Even Hollywood knew there was “something” about Metrocenter.  In 1989 Metrocenter itself played the part of “The San Dimas Mall,” with co-stars Keanu Reeves and  Alex Winter in “Bill and Ted’s Excellent Adventure.”

No one can give the date of the first night there was cruising at Metrocenter.  Cruising has always been a true “grassroots” activity of teenagers.   Metrocenter seemed built for cruising.  A long, oval outer road, Metrocenter Parkway, circles the mall and its parking lots.  One could park at the edges of the parking lot and be just a few feet from the parkway.  By the early 1980’s, thousands of cars would drive Metrocenter Parkway, often never being able to exceed fifteen miles an hour due to the traffic.  Business on the outside of the Parkway, especially places like Peter Piper Pizza or Golf ‘N Stuff, were grateful for the teens and their money- as long as it was going for Pizza and video games.  Other retailers were less than happy, saying customers could not reach their businesses due to traffic.   The conflict between cruising and business did not stay at Metrocenter.  The conflict found its way to Phoenix City Hall.  For High School students across the Valley of the Sun, this was a case of “the adults” dictating in a hypocritical manner.  After all, those that were complaining, or sitting on the City Council had once “Cruised Central” (Central Avenue runs through the middle of downtown Phoenix).  The City Council wanted to protect business.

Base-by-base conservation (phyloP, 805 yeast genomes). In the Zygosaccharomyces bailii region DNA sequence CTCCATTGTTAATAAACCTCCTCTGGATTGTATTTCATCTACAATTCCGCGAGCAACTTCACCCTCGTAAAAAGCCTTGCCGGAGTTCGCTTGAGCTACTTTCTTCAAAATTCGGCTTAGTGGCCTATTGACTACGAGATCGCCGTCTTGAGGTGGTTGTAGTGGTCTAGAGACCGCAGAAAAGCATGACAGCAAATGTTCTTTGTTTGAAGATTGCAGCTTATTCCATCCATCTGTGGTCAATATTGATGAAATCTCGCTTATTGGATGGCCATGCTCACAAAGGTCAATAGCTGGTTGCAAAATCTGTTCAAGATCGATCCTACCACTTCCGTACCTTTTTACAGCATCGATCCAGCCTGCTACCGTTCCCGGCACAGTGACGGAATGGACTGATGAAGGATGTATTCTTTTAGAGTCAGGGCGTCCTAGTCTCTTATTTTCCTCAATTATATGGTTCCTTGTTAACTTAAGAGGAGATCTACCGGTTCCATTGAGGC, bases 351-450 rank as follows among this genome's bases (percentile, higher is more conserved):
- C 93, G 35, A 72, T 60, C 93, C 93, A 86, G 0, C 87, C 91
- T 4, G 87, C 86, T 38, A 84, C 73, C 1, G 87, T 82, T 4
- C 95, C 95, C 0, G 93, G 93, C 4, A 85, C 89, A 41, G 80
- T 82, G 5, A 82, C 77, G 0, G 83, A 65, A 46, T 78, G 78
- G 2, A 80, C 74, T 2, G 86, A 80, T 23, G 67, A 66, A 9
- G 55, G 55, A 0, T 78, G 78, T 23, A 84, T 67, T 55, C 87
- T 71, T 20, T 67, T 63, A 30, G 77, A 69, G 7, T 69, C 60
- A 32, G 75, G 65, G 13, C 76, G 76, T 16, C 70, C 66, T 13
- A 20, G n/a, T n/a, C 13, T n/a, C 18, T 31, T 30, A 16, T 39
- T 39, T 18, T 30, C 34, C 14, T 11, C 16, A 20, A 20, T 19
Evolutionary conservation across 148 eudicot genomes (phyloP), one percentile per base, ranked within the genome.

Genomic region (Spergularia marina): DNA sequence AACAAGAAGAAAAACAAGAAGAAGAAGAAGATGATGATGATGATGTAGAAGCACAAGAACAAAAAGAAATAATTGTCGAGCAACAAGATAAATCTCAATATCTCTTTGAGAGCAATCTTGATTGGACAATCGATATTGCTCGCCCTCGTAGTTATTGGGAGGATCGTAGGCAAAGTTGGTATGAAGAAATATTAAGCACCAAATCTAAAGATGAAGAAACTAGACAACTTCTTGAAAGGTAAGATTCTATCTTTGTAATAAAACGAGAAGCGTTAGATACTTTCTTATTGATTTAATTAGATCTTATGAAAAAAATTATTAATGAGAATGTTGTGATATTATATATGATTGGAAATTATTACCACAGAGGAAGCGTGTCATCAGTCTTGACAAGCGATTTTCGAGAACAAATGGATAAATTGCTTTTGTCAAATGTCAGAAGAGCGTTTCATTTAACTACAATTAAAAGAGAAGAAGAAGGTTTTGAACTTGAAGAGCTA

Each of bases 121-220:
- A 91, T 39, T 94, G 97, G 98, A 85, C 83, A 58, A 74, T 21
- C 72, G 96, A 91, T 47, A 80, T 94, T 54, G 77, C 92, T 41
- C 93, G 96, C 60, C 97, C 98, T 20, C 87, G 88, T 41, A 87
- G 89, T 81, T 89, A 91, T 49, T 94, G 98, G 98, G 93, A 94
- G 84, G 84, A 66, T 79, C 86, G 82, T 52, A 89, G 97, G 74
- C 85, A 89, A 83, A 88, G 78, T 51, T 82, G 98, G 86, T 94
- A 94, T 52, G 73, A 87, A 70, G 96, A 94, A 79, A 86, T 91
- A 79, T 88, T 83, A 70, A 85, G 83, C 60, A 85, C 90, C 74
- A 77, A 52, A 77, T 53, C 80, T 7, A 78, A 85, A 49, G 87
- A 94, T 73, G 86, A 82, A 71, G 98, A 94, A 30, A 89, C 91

In 1985,  the Phoenix City Council passed an ordinance prohibiting cruising at Metrocenter.